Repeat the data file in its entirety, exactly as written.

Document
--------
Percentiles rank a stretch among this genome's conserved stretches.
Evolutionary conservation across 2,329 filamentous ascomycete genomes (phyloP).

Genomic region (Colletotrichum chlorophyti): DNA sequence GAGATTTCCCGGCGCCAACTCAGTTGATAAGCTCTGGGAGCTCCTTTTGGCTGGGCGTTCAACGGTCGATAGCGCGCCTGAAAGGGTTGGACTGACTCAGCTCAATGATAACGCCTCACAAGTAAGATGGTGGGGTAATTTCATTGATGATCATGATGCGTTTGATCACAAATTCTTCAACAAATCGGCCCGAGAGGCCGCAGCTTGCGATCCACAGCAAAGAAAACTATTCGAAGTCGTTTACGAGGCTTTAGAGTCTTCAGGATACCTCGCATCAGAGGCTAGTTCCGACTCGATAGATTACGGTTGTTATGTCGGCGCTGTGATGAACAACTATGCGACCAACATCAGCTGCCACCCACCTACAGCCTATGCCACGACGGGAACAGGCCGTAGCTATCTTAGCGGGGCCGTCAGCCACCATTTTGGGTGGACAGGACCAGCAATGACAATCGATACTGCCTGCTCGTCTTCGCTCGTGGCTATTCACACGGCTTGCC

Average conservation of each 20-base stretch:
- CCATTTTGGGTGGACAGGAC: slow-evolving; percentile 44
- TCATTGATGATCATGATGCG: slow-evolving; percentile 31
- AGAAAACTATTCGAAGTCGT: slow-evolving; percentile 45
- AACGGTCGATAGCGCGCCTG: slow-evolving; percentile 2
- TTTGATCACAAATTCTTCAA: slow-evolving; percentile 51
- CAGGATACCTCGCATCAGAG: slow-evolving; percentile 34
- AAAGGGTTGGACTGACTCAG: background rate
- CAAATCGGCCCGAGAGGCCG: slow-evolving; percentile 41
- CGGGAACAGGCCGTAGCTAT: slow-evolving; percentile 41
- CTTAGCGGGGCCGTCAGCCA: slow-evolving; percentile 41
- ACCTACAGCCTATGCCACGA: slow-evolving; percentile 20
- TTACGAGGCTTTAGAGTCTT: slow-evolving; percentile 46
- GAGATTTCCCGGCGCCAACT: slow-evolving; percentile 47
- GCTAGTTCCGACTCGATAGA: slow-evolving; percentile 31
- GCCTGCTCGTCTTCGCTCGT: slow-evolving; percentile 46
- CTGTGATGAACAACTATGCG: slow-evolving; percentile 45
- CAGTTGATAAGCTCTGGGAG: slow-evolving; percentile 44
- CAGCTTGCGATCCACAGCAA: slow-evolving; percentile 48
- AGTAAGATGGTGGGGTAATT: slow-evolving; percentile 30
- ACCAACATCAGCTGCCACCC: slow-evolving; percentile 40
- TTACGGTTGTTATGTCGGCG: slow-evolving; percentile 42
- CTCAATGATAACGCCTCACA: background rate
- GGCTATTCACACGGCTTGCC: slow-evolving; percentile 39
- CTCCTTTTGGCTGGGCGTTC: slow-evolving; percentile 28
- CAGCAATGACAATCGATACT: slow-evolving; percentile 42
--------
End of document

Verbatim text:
Percentiles rank a stretch among this genome's conserved stretches.
Evolutionary conservation across 2,329 filamentous ascomycete genomes (phyloP).

Genomic region (Colletotrichum chlorophyti): DNA sequence GAGATTTCCCGGCGCCAACTCAGTTGATAAGCTCTGGGAGCTCCTTTTGGCTGGGCGTTCAACGGTCGATAGCGCGCCTGAAAGGGTTGGACTGACTCAGCTCAATGATAACGCCTCACAAGTAAGATGGTGGGGTAATTTCATTGATGATCATGATGCGTTTGATCACAAATTCTTCAACAAATCGGCCCGAGAGGCCGCAGCTTGCGATCCACAGCAAAGAAAACTATTCGAAGTCGTTTACGAGGCTTTAGAGTCTTCAGGATACCTCGCATCAGAGGCTAGTTCCGACTCGATAGATTACGGTTGTTATGTCGGCGCTGTGATGAACAACTATGCGACCAACATCAGCTGCCACCCACCTACAGCCTATGCCACGACGGGAACAGGCCGTAGCTATCTTAGCGGGGCCGTCAGCCACCATTTTGGGTGGACAGGACCAGCAATGACAATCGATACTGCCTGCTCGTCTTCGCTCGTGGCTATTCACACGGCTTGCC

Average conservation of each 20-base stretch:
- CCATTTTGGGTGGACAGGAC: slow-evolving; percentile 44
- TCATTGATGATCATGATGCG: slow-evolving; percentile 31
- AGAAAACTATTCGAAGTCGT: slow-evolving; percentile 45
- AACGGTCGATAGCGCGCCTG: slow-evolving; percentile 2
- TTTGATCACAAATTCTTCAA: slow-evolving; percentile 51
- CAGGATACCTCGCATCAGAG: slow-evolving; percentile 34
- AAAGGGTTGGACTGACTCAG: background rate
- CAAATCGGCCCGAGAGGCCG: slow-evolving; percentile 41
- CGGGAACAGGCCGTAGCTAT: slow-evolving; percentile 41
- CTTAGCGGGGCCGTCAGCCA: slow-evolving; percentile 41
- ACCTACAGCCTATGCCACGA: slow-evolving; percentile 20
- TTACGAGGCTTTAGAGTCTT: slow-evolving; percentile 46
- GAGATTTCCCGGCGCCAACT: slow-evolving; percentile 47
- GCTAGTTCCGACTCGATAGA: slow-evolving; percentile 31
- GCCTGCTCGTCTTCGCTCGT: slow-evolving; percentile 46
- CTGTGATGAACAACTATGCG: slow-evolving; percentile 45
- CAGTTGATAAGCTCTGGGAG: slow-evolving; percentile 44
- CAGCTTGCGATCCACAGCAA: slow-evolving; percentile 48
- AGTAAGATGGTGGGGTAATT: slow-evolving; percentile 30
- ACCAACATCAGCTGCCACCC: slow-evolving; percentile 40
- TTACGGTTGTTATGTCGGCG: slow-evolving; percentile 42
- CTCAATGATAACGCCTCACA: background rate
- GGCTATTCACACGGCTTGCC: slow-evolving; percentile 39
- CTCCTTTTGGCTGGGCGTTC: slow-evolving; percentile 28
- CAGCAATGACAATCGATACT: slow-evolving; percentile 42